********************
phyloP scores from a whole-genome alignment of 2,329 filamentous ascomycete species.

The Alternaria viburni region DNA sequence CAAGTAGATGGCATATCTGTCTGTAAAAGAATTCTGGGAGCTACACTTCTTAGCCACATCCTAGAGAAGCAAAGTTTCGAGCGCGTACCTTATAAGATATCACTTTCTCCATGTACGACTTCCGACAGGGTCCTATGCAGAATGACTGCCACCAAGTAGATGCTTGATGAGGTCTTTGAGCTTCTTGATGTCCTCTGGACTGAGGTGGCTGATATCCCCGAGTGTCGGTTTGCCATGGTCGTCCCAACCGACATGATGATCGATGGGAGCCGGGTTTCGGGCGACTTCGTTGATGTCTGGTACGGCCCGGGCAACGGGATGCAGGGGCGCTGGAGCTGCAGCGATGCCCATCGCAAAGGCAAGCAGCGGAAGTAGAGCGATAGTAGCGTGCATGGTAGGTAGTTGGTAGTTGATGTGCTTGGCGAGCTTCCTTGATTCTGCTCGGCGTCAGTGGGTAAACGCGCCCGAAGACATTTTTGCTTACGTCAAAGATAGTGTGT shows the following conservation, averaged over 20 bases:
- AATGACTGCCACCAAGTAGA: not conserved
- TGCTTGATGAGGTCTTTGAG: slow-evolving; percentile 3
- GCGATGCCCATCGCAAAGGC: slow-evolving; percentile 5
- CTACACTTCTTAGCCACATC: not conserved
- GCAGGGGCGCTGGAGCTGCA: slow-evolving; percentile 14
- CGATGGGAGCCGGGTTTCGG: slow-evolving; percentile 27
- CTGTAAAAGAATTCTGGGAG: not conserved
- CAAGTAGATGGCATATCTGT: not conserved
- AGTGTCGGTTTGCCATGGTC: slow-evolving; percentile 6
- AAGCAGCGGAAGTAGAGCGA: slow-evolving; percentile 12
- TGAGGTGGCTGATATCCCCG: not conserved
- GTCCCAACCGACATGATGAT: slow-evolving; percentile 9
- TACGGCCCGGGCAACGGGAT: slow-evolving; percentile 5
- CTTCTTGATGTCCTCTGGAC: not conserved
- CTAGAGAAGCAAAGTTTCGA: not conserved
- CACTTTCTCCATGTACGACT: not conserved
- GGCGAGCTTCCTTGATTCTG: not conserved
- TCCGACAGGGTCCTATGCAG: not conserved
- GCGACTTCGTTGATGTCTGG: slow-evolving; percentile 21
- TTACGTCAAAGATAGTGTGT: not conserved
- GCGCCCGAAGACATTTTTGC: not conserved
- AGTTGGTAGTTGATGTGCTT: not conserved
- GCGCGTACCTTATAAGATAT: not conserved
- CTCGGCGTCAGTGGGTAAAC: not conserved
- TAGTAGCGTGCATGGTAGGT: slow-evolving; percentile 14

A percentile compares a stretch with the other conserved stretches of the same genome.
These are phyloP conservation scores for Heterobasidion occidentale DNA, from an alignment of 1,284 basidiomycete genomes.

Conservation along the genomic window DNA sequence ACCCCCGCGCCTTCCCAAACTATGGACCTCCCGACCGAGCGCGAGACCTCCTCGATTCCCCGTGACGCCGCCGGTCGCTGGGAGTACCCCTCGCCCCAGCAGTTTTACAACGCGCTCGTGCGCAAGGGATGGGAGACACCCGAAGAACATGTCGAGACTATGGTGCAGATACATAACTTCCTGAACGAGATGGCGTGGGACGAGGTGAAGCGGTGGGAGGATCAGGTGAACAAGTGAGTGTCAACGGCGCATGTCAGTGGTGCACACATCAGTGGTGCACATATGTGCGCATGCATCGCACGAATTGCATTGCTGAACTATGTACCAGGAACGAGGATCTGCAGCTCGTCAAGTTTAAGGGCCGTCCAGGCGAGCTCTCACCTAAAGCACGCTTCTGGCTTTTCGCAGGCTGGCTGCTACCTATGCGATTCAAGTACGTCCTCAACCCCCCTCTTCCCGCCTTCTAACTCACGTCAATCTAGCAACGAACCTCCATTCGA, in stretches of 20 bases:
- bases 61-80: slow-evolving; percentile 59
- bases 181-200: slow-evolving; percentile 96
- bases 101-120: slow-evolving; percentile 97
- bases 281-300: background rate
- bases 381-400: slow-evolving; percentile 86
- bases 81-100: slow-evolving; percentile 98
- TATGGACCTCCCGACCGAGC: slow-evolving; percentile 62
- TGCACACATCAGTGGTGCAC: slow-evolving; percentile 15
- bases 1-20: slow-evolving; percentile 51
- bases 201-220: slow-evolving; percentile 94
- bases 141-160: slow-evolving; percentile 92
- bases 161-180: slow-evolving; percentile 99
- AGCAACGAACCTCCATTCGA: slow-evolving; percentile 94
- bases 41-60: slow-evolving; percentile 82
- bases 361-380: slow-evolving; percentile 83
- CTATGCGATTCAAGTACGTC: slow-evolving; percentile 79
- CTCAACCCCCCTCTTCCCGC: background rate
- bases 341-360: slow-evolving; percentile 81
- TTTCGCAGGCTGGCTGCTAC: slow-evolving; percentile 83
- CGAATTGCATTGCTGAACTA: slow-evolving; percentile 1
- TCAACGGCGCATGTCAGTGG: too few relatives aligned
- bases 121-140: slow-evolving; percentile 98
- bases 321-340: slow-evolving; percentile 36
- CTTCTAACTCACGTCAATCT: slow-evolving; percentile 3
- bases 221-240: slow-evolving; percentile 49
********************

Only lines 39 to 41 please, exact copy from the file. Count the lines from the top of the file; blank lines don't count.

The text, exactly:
- bases 1-20: slow-evolving; percentile 51
- bases 201-220: slow-evolving; percentile 94
- bases 141-160: slow-evolving; percentile 92